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Part of the Darwin exhibition.
As the years passed, the sprawling house at Down filled up with children--the Darwins would have 10 in all--and a series of governesses, nurses, and pets. Charles and his wife Emma were relaxed and affectionate parents whose children, daughter Henrietta later wrote, felt like "creatures whose opinions and thoughts were important."
Since London days Darwin's health had been fragile. Breaks in the regular routine--even an interesting talk with a visitor--could provoke spells of vomiting and dizziness. But he doggedly pursued his research program, and on some days his work could be an exciting household adventure. Children tracked the flight paths of bumblebees, a governess joined in counting the plant species in a meadow, a longtime servant helped Darwin boil carcasses of small mice and birds to "skeletonise" them for study.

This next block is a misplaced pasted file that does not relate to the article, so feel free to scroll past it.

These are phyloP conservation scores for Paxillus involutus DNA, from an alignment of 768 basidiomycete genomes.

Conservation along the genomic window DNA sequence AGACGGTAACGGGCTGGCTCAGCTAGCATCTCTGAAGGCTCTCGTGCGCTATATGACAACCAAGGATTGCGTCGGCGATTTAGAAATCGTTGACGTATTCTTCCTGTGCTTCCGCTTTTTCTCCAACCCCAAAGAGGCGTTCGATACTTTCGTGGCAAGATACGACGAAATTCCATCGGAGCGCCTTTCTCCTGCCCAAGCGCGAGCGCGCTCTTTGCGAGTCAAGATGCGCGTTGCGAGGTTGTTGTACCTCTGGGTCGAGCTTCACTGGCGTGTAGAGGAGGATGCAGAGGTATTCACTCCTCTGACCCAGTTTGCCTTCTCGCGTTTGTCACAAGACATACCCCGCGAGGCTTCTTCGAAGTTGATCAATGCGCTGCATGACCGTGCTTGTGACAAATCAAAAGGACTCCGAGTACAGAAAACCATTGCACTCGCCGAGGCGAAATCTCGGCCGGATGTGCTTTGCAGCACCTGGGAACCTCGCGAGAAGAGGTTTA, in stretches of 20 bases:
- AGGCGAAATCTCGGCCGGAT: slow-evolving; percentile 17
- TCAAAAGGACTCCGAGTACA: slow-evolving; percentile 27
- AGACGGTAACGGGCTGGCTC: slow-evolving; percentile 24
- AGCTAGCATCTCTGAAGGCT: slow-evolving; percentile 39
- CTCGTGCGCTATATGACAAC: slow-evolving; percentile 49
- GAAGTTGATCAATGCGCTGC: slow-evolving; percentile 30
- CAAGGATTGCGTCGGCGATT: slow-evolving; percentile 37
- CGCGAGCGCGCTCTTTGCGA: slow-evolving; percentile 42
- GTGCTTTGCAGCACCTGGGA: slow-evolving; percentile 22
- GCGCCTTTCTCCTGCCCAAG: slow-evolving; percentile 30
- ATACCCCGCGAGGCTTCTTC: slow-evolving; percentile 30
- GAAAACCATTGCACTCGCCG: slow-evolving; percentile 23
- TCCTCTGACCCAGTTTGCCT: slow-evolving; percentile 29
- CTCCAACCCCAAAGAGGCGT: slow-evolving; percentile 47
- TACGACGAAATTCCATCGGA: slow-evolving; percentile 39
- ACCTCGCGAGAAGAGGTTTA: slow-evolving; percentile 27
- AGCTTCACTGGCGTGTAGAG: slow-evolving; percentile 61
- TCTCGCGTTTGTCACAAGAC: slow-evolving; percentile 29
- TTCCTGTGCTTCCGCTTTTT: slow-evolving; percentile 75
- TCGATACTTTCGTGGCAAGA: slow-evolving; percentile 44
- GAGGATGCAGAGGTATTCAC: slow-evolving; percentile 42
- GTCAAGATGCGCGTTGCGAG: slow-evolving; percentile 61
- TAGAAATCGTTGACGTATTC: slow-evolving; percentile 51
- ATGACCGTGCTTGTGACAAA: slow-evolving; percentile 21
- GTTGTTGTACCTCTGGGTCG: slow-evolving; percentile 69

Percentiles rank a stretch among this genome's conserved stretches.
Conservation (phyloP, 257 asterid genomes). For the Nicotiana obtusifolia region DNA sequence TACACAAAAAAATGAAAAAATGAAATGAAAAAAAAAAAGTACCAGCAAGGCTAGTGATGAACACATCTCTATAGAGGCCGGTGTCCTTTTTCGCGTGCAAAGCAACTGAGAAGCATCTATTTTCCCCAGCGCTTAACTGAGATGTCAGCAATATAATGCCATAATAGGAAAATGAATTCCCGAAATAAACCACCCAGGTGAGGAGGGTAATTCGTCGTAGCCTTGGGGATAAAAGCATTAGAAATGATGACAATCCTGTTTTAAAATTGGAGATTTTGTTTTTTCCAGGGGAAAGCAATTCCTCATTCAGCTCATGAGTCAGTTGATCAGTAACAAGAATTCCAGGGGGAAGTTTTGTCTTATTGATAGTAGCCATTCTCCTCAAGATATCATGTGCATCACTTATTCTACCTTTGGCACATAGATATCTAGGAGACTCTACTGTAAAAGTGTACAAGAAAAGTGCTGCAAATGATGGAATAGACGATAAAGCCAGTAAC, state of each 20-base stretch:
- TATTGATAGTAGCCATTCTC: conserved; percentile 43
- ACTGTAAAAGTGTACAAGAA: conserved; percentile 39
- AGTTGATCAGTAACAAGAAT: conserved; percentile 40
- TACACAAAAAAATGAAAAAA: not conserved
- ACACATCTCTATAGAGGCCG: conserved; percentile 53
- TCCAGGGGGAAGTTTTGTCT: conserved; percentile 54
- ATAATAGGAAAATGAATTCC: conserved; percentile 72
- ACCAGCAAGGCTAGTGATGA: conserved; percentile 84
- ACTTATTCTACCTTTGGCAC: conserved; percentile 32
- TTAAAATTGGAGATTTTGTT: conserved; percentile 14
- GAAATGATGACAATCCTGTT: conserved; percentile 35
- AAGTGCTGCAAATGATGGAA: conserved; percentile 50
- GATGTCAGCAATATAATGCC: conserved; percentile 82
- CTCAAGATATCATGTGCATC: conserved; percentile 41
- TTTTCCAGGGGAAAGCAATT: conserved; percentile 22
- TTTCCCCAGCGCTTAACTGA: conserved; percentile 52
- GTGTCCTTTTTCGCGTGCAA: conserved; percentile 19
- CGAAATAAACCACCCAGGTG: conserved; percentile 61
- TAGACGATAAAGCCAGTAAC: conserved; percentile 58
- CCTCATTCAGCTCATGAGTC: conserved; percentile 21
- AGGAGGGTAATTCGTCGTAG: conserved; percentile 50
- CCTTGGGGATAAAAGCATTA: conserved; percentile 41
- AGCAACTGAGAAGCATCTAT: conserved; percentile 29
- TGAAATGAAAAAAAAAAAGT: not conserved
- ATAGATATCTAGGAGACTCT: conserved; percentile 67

Yet Down House was full of ordinary life as well. Family friend Joseph Hooker recalled "long walks, romps with the children on hands and knees, and music that haunts me still."
Above is the only known daguerreotype of Darwin with a family member. Done in 1842, it shows Darwin with his first son, William. In the mid-1800s boys often wore dresses until the age of four or five.